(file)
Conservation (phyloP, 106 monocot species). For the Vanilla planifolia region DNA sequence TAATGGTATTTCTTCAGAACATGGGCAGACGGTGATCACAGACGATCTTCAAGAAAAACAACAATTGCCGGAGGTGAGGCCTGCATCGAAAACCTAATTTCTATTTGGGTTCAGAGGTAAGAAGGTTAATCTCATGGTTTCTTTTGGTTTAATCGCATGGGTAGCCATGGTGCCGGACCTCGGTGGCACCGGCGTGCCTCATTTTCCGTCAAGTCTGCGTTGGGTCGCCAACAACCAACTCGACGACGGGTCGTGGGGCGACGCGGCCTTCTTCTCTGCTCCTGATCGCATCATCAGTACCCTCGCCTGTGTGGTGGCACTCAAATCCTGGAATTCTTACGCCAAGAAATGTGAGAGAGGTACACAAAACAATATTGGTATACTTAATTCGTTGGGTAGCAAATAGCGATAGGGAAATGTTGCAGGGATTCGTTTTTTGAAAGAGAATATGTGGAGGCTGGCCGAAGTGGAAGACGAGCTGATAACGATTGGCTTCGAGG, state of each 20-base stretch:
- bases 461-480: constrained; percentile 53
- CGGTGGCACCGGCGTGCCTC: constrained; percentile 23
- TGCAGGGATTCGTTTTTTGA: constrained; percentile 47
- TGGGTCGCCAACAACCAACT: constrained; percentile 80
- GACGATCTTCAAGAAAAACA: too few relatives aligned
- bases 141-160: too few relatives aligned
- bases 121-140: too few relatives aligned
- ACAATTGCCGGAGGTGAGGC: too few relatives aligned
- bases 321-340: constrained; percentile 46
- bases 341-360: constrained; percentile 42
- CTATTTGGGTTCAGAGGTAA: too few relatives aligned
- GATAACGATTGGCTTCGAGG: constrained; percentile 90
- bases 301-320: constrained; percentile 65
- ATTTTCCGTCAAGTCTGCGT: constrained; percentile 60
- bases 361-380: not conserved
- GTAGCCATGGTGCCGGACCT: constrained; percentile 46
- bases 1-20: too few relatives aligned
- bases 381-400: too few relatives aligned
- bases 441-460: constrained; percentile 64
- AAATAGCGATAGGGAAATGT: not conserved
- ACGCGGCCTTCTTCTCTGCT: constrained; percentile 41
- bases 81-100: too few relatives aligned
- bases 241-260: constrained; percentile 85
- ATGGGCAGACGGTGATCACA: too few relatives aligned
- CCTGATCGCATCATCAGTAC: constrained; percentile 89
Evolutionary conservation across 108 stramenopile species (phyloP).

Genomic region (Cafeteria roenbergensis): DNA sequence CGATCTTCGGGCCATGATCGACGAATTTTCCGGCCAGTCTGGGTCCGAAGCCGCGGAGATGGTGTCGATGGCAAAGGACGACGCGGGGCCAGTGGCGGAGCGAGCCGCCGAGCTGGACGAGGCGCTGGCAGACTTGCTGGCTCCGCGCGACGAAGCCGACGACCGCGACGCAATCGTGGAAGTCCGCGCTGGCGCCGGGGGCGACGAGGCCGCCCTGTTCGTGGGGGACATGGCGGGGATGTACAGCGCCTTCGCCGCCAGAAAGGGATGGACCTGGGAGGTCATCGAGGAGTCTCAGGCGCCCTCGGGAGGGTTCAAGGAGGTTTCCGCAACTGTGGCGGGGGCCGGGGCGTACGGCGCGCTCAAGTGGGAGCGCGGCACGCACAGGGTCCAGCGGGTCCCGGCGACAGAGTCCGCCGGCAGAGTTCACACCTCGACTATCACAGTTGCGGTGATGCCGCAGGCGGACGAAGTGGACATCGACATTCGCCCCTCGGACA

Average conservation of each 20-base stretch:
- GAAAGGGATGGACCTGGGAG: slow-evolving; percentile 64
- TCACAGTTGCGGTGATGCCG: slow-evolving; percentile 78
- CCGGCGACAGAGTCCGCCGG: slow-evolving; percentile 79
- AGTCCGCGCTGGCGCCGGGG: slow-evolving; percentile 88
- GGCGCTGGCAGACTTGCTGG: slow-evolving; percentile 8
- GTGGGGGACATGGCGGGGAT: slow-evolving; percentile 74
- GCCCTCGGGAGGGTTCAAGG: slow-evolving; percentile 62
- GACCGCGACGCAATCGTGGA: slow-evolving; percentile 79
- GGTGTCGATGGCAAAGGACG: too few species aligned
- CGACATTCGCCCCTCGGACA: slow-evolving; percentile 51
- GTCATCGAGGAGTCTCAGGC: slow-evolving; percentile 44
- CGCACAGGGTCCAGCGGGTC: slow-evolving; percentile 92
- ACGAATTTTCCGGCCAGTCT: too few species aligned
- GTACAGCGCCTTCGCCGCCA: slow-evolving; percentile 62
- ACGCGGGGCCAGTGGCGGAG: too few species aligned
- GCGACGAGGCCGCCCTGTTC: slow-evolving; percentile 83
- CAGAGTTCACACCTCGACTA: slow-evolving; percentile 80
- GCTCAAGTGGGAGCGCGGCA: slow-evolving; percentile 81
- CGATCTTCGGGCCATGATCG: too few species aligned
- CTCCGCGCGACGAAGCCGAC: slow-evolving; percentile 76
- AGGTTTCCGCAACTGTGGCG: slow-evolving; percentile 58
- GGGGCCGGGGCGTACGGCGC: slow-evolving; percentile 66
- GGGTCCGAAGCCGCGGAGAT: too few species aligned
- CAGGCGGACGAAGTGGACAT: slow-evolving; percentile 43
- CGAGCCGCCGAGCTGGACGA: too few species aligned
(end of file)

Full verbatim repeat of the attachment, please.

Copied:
Conservation (phyloP, 106 monocot species). For the Vanilla planifolia region DNA sequence TAATGGTATTTCTTCAGAACATGGGCAGACGGTGATCACAGACGATCTTCAAGAAAAACAACAATTGCCGGAGGTGAGGCCTGCATCGAAAACCTAATTTCTATTTGGGTTCAGAGGTAAGAAGGTTAATCTCATGGTTTCTTTTGGTTTAATCGCATGGGTAGCCATGGTGCCGGACCTCGGTGGCACCGGCGTGCCTCATTTTCCGTCAAGTCTGCGTTGGGTCGCCAACAACCAACTCGACGACGGGTCGTGGGGCGACGCGGCCTTCTTCTCTGCTCCTGATCGCATCATCAGTACCCTCGCCTGTGTGGTGGCACTCAAATCCTGGAATTCTTACGCCAAGAAATGTGAGAGAGGTACACAAAACAATATTGGTATACTTAATTCGTTGGGTAGCAAATAGCGATAGGGAAATGTTGCAGGGATTCGTTTTTTGAAAGAGAATATGTGGAGGCTGGCCGAAGTGGAAGACGAGCTGATAACGATTGGCTTCGAGG, state of each 20-base stretch:
- bases 461-480: constrained; percentile 53
- CGGTGGCACCGGCGTGCCTC: constrained; percentile 23
- TGCAGGGATTCGTTTTTTGA: constrained; percentile 47
- TGGGTCGCCAACAACCAACT: constrained; percentile 80
- GACGATCTTCAAGAAAAACA: too few relatives aligned
- bases 141-160: too few relatives aligned
- bases 121-140: too few relatives aligned
- ACAATTGCCGGAGGTGAGGC: too few relatives aligned
- bases 321-340: constrained; percentile 46
- bases 341-360: constrained; percentile 42
- CTATTTGGGTTCAGAGGTAA: too few relatives aligned
- GATAACGATTGGCTTCGAGG: constrained; percentile 90
- bases 301-320: constrained; percentile 65
- ATTTTCCGTCAAGTCTGCGT: constrained; percentile 60
- bases 361-380: not conserved
- GTAGCCATGGTGCCGGACCT: constrained; percentile 46
- bases 1-20: too few relatives aligned
- bases 381-400: too few relatives aligned
- bases 441-460: constrained; percentile 64
- AAATAGCGATAGGGAAATGT: not conserved
- ACGCGGCCTTCTTCTCTGCT: constrained; percentile 41
- bases 81-100: too few relatives aligned
- bases 241-260: constrained; percentile 85
- ATGGGCAGACGGTGATCACA: too few relatives aligned
- CCTGATCGCATCATCAGTAC: constrained; percentile 89
Evolutionary conservation across 108 stramenopile species (phyloP).

Genomic region (Cafeteria roenbergensis): DNA sequence CGATCTTCGGGCCATGATCGACGAATTTTCCGGCCAGTCTGGGTCCGAAGCCGCGGAGATGGTGTCGATGGCAAAGGACGACGCGGGGCCAGTGGCGGAGCGAGCCGCCGAGCTGGACGAGGCGCTGGCAGACTTGCTGGCTCCGCGCGACGAAGCCGACGACCGCGACGCAATCGTGGAAGTCCGCGCTGGCGCCGGGGGCGACGAGGCCGCCCTGTTCGTGGGGGACATGGCGGGGATGTACAGCGCCTTCGCCGCCAGAAAGGGATGGACCTGGGAGGTCATCGAGGAGTCTCAGGCGCCCTCGGGAGGGTTCAAGGAGGTTTCCGCAACTGTGGCGGGGGCCGGGGCGTACGGCGCGCTCAAGTGGGAGCGCGGCACGCACAGGGTCCAGCGGGTCCCGGCGACAGAGTCCGCCGGCAGAGTTCACACCTCGACTATCACAGTTGCGGTGATGCCGCAGGCGGACGAAGTGGACATCGACATTCGCCCCTCGGACA

Average conservation of each 20-base stretch:
- GAAAGGGATGGACCTGGGAG: slow-evolving; percentile 64
- TCACAGTTGCGGTGATGCCG: slow-evolving; percentile 78
- CCGGCGACAGAGTCCGCCGG: slow-evolving; percentile 79
- AGTCCGCGCTGGCGCCGGGG: slow-evolving; percentile 88
- GGCGCTGGCAGACTTGCTGG: slow-evolving; percentile 8
- GTGGGGGACATGGCGGGGAT: slow-evolving; percentile 74
- GCCCTCGGGAGGGTTCAAGG: slow-evolving; percentile 62
- GACCGCGACGCAATCGTGGA: slow-evolving; percentile 79
- GGTGTCGATGGCAAAGGACG: too few species aligned
- CGACATTCGCCCCTCGGACA: slow-evolving; percentile 51
- GTCATCGAGGAGTCTCAGGC: slow-evolving; percentile 44
- CGCACAGGGTCCAGCGGGTC: slow-evolving; percentile 92
- ACGAATTTTCCGGCCAGTCT: too few species aligned
- GTACAGCGCCTTCGCCGCCA: slow-evolving; percentile 62
- ACGCGGGGCCAGTGGCGGAG: too few species aligned
- GCGACGAGGCCGCCCTGTTC: slow-evolving; percentile 83
- CAGAGTTCACACCTCGACTA: slow-evolving; percentile 80
- GCTCAAGTGGGAGCGCGGCA: slow-evolving; percentile 81
- CGATCTTCGGGCCATGATCG: too few species aligned
- CTCCGCGCGACGAAGCCGAC: slow-evolving; percentile 76
- AGGTTTCCGCAACTGTGGCG: slow-evolving; percentile 58
- GGGGCCGGGGCGTACGGCGC: slow-evolving; percentile 66
- GGGTCCGAAGCCGCGGAGAT: too few species aligned
- CAGGCGGACGAAGTGGACAT: slow-evolving; percentile 43
- CGAGCCGCCGAGCTGGACGA: too few species aligned